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Post-Graduation Service Information

Public Service Programs

Want to spend a year or two after graduation making a difference in the country and/or world? Committing to full time service and/or public service fellowships after graduating from college has grown increasingly popular in the past 40 years. In fact, many of today's distinguished leaders in fields including politics, business, and journalism have completed such terms of service through national and international programs. As critical needs become more pervasive and apparent, young idealists armed with their college educations are joining these programs to meet these needs, gain real-world experiences, and hone their own skills. Alumnae of these programs not only gain the satisfaction of having contributed to the public good, but may leave with that edge needed to attain acceptance into lucrative grad programs and professional positions in their fields.

As these programs grow increasingly selective, let the Lindy Center support you in preparing for the application process. It's never too early to start!

Post-Graduation Service Programs | Public Service Fellowships | Alumni In Service | Service & Your Resume

Post-Graduation Service Programs

Each year, AmeriCorps offers 75,000 opportunities for adults of all ages and backgrounds to serve through a network of partnerships with local and national nonprofit groups. Whether your service makes a community safer, gives a child a second chance, or helps protect the environment, you'll be getting things done through AmeriCorps.
The Peace Corps traces its roots and mission to 1960, when then Senator John F. Kennedy challenged students at the University of Michigan to serve their country in the cause of peace by living and working in developing countries. From that inspiration grew an agency of the federal government devoted to world peace and friendship.
Jesuit Volunteers make a commitment to serve where the need is greatest, to work with people who are marginalized by society and to live in apostolic community with other JVs. In all, about 250 JVs each year work in the United States and in seven countries around the world.
The mission of Teach for America is to build the movement to eliminate educational inequity by enlisting our nation's most promising future leaders in the effort.
As tutors, mentors and role models, City Year's diverse young leaders help children stay in school and on track, and transform schools and communities across the United States, as well as through international affiliates in Johannesburg, South Africa and London, England. Just as important, during their year of service corps members develop civic leadership skills they can use throughout a lifetime of community service.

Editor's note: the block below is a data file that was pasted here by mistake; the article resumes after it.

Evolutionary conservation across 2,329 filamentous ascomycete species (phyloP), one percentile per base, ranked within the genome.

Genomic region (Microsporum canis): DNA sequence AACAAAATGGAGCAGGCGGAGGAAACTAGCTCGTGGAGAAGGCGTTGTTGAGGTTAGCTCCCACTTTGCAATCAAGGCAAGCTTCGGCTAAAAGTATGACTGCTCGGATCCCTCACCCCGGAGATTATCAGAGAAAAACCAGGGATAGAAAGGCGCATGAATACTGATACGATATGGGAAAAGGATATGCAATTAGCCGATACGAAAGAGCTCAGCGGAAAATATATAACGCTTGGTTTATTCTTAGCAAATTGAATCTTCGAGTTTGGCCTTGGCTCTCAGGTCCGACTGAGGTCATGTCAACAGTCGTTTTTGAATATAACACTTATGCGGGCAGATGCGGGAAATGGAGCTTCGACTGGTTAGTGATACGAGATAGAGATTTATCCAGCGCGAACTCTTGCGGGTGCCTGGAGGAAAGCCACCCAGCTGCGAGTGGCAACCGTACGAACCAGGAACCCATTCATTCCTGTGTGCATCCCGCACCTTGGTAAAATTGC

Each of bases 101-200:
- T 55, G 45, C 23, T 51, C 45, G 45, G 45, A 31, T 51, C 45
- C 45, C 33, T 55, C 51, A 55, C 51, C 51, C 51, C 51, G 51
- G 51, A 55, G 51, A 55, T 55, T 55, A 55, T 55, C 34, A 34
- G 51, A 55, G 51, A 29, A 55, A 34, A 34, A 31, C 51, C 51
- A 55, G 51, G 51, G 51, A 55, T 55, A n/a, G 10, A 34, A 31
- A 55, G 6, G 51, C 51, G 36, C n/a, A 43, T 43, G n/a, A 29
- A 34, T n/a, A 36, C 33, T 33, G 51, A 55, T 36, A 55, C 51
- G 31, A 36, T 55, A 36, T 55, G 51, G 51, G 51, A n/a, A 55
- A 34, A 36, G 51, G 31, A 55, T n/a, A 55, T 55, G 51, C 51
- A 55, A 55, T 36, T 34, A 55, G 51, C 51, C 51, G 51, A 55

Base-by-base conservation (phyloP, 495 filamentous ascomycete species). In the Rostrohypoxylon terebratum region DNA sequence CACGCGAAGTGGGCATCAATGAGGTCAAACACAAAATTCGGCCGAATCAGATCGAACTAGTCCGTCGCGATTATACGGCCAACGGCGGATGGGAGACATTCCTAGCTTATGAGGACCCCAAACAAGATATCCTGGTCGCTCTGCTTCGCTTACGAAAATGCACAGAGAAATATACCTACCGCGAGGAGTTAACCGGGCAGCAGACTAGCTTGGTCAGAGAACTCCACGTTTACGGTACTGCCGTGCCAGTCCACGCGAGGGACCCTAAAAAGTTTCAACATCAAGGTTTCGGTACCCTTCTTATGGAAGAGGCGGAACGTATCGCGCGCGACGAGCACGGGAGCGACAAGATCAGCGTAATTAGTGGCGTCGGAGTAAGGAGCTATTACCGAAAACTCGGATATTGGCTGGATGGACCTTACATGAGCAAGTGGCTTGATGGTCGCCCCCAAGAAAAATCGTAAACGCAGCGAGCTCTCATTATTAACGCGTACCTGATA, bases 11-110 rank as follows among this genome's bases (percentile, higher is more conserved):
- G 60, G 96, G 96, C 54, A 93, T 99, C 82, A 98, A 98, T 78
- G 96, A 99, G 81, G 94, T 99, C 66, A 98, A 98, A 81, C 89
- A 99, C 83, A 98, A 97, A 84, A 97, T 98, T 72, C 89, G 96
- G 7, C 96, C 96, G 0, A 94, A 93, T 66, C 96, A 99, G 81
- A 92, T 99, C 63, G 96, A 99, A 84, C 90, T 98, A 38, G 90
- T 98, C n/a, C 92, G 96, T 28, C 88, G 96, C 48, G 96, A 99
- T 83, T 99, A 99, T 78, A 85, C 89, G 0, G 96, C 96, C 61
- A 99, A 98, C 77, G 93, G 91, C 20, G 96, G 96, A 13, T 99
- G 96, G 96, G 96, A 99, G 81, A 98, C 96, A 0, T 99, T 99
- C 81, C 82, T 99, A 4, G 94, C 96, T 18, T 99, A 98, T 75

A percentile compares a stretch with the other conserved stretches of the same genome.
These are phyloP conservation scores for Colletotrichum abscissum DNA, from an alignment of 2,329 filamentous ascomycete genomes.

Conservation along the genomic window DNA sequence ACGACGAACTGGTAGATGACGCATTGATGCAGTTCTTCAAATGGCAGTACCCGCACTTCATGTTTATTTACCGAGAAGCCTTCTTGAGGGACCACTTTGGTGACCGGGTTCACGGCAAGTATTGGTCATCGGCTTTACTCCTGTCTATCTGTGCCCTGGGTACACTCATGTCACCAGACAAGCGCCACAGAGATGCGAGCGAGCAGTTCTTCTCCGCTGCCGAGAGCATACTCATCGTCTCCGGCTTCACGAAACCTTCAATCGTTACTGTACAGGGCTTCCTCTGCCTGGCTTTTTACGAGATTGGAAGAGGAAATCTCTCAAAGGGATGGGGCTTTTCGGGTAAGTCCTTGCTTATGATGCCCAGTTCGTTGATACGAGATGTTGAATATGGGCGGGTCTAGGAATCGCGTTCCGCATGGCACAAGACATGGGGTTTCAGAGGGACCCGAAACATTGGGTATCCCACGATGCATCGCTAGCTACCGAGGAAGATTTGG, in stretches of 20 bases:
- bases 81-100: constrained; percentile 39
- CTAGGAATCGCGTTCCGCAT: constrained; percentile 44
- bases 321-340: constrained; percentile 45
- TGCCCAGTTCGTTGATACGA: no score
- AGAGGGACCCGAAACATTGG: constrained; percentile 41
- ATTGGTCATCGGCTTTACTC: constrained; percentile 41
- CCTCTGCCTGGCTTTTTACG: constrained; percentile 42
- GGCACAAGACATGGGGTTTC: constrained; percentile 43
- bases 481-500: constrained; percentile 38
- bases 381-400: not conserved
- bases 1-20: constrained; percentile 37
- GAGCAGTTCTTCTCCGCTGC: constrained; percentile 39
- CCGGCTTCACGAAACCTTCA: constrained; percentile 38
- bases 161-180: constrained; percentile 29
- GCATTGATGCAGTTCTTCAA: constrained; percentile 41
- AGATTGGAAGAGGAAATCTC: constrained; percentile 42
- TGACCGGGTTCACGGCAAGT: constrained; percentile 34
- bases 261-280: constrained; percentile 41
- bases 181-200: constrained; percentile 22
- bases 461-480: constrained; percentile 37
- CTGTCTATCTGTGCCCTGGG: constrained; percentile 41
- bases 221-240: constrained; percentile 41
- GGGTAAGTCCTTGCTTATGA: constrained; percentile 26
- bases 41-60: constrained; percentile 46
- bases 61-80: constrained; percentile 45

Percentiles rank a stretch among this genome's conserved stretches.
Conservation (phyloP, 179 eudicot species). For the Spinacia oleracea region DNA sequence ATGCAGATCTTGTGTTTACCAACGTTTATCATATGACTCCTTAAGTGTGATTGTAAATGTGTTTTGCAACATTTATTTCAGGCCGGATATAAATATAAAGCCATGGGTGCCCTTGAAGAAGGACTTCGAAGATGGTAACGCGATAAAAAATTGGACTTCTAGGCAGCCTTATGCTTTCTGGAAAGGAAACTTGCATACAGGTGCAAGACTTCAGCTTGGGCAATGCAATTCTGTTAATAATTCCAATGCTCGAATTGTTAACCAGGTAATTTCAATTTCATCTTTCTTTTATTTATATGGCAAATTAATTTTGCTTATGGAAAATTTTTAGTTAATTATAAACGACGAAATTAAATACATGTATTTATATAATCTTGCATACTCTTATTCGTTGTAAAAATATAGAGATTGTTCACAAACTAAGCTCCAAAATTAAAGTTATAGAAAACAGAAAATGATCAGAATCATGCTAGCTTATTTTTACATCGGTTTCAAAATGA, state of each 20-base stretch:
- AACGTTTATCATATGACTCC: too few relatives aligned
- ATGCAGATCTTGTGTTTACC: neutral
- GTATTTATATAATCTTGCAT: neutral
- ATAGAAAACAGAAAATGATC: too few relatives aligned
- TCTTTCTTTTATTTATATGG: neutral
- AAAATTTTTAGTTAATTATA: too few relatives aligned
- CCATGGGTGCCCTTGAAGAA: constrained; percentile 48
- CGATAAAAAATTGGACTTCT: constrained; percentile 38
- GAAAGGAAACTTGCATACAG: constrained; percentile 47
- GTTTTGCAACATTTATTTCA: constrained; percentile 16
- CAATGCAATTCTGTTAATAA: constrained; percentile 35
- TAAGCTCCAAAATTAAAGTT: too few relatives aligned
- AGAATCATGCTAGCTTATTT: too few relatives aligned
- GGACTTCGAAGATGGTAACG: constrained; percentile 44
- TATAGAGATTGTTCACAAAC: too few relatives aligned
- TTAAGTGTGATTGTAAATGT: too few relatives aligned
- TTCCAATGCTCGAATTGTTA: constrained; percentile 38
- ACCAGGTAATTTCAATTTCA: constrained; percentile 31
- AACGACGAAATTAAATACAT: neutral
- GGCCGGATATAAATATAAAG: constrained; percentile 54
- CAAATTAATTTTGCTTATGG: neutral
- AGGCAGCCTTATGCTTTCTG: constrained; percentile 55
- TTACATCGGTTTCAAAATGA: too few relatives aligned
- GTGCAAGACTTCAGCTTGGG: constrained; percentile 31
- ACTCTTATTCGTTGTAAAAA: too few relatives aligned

Through BVS, Brethren Volunteer Service, people give their time and skills to help a world in need. Volunteers work at issues greater than themselves, recognizing that their efforts may not immediately solve deep-rooted problems. Yet everyone can be part of the on-going work to advocate for justice, work for peace, serve human need, and care for creation.
Cross-Cultural Solutions is a not-for-profit international volunteer organization that operates volunteer programs in Brazil, China, Costa Rica, Ghana, Guatemala, India, Peru, Russia, Tanzania, and Thailand. Our programs offer a unique opportunity for participants to work side-by-side with local people, on locally designed and driven projects. Our volunteer programs are designed to facilitate hands-on service and cultural exchange in the aim of fostering cultural understanding. As an international volunteer, you will participate in meaningful community development and gain a whole new perspective of the world.
Lutheran Volunteer Corps: Since 1979, more than 1,200 men and women have joined the Lutheran Volunteer Corps to work for justice, live in intentional community, and simplify their lifestyle, while exploring their spirituality. Grassroots, community-based agencies across the country count on Lutheran Volunteers to provide essential services in the areas of education, public safety, human needs, and the environment. Many programs offer the opportunity for hands-on direct service while others involve coordination, development and management of projects.